Another cool and unique feature is ‘Xpress Cool’ function for the AC, which drops the driver’s window to vent the hot air from the cabin for faster cooling. It then reminds you to put the window up, via a voice prompt, once the aircon gets up to speed. Neat.
What’s the new 1.2 turbo-petrol engine’s performance like?
Tata’s 1.2 turbo-petrol may be a three-cylinder engine, but the only time you can really tell is when you fire it up and there’s a bit of a rocking motion at idle. Tap the throttle pedal and it immediately settles down, and as you pile on the revs, it feels even more refined. The new intake and exhaust manifolds mean theengine isn’t quite as throaty anymore, but it has a nice enough snarl at high revs.
It’s at low revs that this engine has a few rough edges. No doubt, it’s smoother than before and has a broader torque spread, but though the power delivery is more progressive, it’s interrupted by distinct flat spots and a snatchy throttle response at low speeds. The engine has clearly been calibrated with fuel efficiency as a priority, judging by the abrupt ‘tip-in’ and ‘tip-out’ for the fuelling.
This gearbox isn’t the slickest 6-speed manual around either. Yes, it is light and you don’t need to exert too much effort, but the throws are long, the gear lever is a bit too tall, and the clutch is snappy, all of which conspire to make the Nexon not as city friendly as its rivals.
There’s also some amount of turbo lag. The new Nexon only really begins to really move once it has crossed 1,800-2,000rpm, so if you want sustained performance, you have to keep it above those revs. Unsurprisingly, it’s in the mid-range where this engine does its best work. Get past 2500rpm and there is a nice sustained shove, and keep your foot in and this carries on well past 5,500rpm.
While we did run the 2020 Nexon against the clock, we weren’t able to execute a quick launch, as the traction control kept cutting in and couldn’t be switched off. 0-100kph, as a result, came up in a rather pedestrian 13.0sec; not a representative time. Get past the initial launch, however, and the more powerful, 120hp Nexon has a bit of an edge over the earlier 110hp version; especially from 50kph onwards. Can you feel the additional 10 hp? Only if you pay attention, because the difference is marginal.
|2020 Tata Nexon petrol-MT performance (as tested)|
|20-80kph (in 3rd gear)||15.66s|
|40-100kph (in 4th gear)||19.02s|
Tata has been installing drive modes on its cars for some time now, and we’re happy to report, all three appear well defined. Eco, unlike on earlier versions, is actually quite useable and not terminally frustrating, and Sport, true to form, does give you an extra kick. While the overall performance is more than acceptable, Tata’s BS6 petrol engine still lacks the sophistication and capability of the new breed of turbo-petrols.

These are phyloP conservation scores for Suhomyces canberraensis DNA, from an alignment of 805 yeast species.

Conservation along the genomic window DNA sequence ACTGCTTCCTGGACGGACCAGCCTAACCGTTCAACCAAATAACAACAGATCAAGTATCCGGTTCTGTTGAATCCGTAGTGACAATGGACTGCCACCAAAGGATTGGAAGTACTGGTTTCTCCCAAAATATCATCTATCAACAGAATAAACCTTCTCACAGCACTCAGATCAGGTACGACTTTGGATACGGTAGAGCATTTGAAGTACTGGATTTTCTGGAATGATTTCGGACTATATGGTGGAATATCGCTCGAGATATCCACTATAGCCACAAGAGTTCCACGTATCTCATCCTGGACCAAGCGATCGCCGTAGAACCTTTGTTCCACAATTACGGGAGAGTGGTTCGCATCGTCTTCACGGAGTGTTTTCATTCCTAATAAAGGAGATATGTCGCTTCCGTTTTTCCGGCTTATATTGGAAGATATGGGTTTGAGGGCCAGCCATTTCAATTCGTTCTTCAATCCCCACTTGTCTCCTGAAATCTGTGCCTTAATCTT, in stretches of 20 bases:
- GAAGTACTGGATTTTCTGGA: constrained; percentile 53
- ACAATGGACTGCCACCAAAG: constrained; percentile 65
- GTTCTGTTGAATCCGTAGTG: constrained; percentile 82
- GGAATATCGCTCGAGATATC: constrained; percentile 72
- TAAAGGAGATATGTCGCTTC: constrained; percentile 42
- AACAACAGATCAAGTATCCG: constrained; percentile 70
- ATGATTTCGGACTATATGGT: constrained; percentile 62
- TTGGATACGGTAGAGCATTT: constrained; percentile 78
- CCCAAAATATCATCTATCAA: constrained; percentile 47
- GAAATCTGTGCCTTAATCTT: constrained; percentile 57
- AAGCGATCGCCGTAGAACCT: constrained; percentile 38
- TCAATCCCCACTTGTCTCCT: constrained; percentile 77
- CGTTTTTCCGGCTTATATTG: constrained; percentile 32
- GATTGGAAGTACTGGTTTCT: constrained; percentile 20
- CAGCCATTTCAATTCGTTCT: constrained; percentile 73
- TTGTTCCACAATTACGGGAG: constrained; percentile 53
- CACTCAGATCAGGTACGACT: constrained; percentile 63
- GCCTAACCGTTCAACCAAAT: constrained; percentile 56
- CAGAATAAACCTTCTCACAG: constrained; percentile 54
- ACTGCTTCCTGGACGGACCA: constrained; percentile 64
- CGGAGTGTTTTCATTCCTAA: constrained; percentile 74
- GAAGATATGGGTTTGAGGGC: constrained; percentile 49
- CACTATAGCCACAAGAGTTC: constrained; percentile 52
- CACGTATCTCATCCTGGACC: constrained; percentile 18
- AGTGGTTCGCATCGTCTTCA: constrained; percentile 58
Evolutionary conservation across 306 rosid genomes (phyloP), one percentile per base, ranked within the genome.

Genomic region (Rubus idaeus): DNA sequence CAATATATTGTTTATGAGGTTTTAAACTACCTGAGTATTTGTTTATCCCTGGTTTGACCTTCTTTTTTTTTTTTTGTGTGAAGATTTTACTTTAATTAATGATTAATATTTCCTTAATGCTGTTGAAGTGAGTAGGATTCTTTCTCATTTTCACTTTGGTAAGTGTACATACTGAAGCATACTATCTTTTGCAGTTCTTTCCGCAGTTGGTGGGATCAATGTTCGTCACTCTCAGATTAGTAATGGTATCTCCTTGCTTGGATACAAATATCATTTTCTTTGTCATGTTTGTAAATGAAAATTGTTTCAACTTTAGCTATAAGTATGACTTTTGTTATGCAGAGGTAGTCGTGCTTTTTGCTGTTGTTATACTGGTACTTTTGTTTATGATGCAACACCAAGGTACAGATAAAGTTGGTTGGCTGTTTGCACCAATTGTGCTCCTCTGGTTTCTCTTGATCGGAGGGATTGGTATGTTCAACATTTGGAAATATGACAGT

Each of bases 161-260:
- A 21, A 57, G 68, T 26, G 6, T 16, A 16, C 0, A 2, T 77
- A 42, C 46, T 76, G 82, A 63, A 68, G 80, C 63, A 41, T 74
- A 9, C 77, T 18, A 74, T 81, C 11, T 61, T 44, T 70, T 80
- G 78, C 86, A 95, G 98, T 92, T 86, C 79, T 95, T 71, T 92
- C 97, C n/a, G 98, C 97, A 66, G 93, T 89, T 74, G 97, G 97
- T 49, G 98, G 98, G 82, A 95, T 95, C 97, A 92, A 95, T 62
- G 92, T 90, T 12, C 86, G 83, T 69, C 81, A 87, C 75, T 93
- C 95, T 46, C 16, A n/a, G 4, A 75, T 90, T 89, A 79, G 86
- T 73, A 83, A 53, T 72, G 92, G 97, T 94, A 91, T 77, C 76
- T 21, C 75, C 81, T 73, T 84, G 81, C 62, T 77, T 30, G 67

What is the 2020 Nexon’s suspension, ride and handling like?
Where the Tata Nexon excels is over broken roads. Stability on its stiff, tall springs is great, and this means you can carry a fair amount of speed over bad patches and gravel roads without really having to slow down. There is a hint of stiffness over regular roads, especially at low speeds, and some thuds do filter in over poorly paved sections. Still, up the speed and the Nexon rounds off most bumps nicely and even remains flat and stable with almost no bobbing or pitching.
The slightly stiff setup also means the Nexon delivers plenty of confidence at high speed, especially in a straight line. What adds confidence is that the steering weighs up nicely and imparts a good amount of feel. In fact, the Nexon has the best steering feel in its class, even better than the Ford Ecosport, and that’s saying something.
While the Nexon isn’t a corner carver in the traditional sense, it still feels well balanced, is keen to turn in to corners and holds on stoically. Yes, there is a bit of body roll, which you would expect from such a heavy car, but the confidence the Nexon imparts encourages you to enjoy the road.
What is the 2020 Nexon’s price, and should I buy one?
With its uprated engine, the 2020 Tata Nexon now feels marginally peppier and smoother than before, but the hesitant power delivery does affect low speed drivability. There are several ergonomic niggles that should have been ironed out as well.
But there’s lots to like about the new Nexon. It feels tough, with an improvement in perceived quality and overall fit and finish. The beefy suspension works well in our conditions, it is remarkably spacious and comfortable, and with all the additional goodies and kit on offer, it now feels more upmarket too. Also, with Nexon prices ranging from Rs 6.95 to Rs 11.20 lakh for the petrol version, it is still terrific value for money.
It looks even better in its new avatar, so if you are among the many who just love the design and are looking for a tough, yet comfortable compact SUV that won’t break the bank, the new 2020 Tata Nexon should be high up on your shortlist.